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Why can this not be done?

Chris Burt
Chris Burt Member Posts: 19
First off I live in Central Minnesota. I have a single natural gas 94,000 btu water heater in an open loop system. The system currently heats my 20'x 30' garage which is a very well insulated. The walls are made out of Insulated concrete forms, the 6" thick slab has 2" of R-10 rigid foam under it, and the garage doors are insulated. The insulation in the ceiling of the garage was blown in to be a value of R-50. The heat has not turned on in the garage yet. I keep the temp set at about 50°F in the garage. I would like to use the same heater to also heat an additional bedroom upstairs. The bedroom is going to have a have a hardwood floor. Now the problem seems to be the hardwood floor needs to run at 140°F. That is way to hot for the domestic hot water. I would have to add a mixing valve. Then I still need to be able to heat the cement in the garage floor and I don't need water that hot in that floor another mixing valve. Could I put extra tubing under the hardwood floor say 1/2" Alumipex at 6" on center then run the temperature lower around 110°F? My train of thought is this would give the needed btu at a lower temperature. Then have the water return through the garage floor. This would have the hotter water running through the wood floor. The cooler water running through the cement floor. Even if the return water was at 71°F the temperature of the room, it would still heat the garage just fine. Am I nuts or is this possible ?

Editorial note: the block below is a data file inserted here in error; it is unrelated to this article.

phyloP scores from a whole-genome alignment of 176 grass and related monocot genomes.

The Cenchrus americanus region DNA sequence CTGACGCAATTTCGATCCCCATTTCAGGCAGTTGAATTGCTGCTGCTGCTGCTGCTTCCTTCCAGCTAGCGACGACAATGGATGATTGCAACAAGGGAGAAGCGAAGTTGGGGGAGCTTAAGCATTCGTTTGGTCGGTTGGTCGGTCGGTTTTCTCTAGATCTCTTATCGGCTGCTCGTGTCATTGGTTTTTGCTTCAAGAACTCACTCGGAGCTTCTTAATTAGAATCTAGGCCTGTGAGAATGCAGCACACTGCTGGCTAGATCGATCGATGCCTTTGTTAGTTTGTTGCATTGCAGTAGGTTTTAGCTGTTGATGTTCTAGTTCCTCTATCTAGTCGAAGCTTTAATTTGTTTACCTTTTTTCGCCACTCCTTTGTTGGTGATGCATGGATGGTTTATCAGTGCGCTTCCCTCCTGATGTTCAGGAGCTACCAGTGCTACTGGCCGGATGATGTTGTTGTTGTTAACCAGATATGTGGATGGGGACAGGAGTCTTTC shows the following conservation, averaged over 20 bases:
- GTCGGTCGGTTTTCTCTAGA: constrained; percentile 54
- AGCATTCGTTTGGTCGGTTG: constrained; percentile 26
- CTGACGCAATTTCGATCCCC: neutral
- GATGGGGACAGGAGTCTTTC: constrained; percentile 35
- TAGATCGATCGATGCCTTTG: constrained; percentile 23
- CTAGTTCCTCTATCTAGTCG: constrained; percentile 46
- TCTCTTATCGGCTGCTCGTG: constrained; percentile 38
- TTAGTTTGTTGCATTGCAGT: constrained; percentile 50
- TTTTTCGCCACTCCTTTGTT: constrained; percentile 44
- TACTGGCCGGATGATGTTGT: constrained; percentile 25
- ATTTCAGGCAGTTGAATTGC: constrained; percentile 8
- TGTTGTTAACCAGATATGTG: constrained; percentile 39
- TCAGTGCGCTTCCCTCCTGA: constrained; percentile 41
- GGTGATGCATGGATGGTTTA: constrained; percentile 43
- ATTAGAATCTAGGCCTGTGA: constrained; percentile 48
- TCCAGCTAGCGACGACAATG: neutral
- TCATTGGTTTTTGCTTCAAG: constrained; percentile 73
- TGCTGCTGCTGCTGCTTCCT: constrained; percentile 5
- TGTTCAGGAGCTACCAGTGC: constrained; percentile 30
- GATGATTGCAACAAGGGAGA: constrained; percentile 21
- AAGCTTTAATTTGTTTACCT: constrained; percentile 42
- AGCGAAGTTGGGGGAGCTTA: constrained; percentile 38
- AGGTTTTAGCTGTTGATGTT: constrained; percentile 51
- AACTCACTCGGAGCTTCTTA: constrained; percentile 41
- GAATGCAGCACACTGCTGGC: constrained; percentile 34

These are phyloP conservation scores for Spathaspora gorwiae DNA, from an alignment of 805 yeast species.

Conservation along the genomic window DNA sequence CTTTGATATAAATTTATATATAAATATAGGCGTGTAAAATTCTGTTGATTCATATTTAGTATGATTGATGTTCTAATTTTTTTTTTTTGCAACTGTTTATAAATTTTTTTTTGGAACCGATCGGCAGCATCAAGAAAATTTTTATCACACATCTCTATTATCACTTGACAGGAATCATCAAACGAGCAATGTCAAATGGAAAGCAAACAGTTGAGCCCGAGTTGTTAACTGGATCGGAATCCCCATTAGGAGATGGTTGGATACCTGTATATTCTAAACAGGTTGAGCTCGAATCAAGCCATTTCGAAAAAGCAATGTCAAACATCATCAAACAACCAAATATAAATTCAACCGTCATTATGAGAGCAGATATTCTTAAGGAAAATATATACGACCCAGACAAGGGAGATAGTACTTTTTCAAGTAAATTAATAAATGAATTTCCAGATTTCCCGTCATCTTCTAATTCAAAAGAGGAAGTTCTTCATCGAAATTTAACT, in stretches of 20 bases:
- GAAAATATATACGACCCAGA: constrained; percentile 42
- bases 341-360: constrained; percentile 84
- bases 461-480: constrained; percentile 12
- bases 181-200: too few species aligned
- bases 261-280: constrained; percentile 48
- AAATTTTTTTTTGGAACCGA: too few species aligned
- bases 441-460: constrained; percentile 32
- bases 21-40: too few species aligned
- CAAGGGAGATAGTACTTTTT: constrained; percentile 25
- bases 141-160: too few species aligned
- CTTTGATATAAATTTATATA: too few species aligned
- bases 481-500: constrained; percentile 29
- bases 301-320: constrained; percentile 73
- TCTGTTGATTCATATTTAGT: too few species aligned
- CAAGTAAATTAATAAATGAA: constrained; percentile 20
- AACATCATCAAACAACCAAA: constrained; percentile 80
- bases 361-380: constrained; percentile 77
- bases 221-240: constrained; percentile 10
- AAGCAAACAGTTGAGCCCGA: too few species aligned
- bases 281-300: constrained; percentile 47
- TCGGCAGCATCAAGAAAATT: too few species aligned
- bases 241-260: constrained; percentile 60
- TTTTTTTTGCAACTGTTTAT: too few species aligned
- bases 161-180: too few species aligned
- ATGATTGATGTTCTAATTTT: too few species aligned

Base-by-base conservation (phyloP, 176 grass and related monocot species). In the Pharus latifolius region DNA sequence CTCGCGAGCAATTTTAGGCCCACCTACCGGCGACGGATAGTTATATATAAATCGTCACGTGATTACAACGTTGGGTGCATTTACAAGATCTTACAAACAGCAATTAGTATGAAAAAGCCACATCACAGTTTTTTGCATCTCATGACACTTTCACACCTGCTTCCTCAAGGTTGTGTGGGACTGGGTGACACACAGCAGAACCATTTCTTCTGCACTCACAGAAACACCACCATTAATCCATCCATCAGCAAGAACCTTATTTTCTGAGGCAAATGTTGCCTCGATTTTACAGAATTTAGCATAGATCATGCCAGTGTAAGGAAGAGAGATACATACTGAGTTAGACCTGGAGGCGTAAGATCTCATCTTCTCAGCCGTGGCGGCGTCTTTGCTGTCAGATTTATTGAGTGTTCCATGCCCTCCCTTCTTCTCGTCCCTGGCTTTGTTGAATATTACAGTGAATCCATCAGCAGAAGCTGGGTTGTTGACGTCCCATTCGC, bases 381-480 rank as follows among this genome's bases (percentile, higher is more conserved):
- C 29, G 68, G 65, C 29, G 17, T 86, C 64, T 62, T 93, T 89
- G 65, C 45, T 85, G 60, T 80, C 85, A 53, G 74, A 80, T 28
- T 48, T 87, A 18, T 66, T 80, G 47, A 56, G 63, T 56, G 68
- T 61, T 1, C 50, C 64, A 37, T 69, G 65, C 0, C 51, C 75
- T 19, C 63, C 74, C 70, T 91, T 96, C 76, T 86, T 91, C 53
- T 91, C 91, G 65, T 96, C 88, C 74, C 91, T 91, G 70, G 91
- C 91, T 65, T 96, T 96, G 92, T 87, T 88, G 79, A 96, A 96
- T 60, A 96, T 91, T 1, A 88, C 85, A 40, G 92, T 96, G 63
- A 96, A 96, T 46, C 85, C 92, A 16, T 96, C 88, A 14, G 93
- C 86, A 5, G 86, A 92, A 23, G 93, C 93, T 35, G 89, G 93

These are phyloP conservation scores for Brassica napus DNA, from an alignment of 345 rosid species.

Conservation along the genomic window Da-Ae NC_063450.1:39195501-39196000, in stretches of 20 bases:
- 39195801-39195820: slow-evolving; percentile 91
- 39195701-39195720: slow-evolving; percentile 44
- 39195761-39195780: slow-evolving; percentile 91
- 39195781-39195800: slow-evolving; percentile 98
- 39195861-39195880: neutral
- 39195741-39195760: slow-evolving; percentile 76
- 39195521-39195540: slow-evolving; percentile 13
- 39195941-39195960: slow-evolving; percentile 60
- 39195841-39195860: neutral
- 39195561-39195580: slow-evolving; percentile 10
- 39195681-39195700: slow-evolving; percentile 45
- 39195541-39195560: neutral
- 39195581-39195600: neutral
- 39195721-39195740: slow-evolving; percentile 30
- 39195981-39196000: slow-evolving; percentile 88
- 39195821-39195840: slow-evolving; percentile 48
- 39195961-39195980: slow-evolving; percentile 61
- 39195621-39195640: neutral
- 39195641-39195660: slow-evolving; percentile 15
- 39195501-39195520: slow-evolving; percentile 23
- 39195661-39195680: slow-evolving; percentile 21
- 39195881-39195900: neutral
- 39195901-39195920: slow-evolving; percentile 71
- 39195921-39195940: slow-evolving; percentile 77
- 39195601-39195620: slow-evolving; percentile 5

Comments

  • kevin
    kevin Member Posts: 420
    have you..

    done a full heat loss? Run seperate zones to each area at the proper temps. and spacing according to the heat loss calcs. Don't make those runs of tubing too long. May I ask why you are running a open system? Bacteria is a real issue and risk. If the price for a boiler is an issue seriously consider having 2 water heaters.kpc
  • Chris Burt
    Chris Burt Member Posts: 19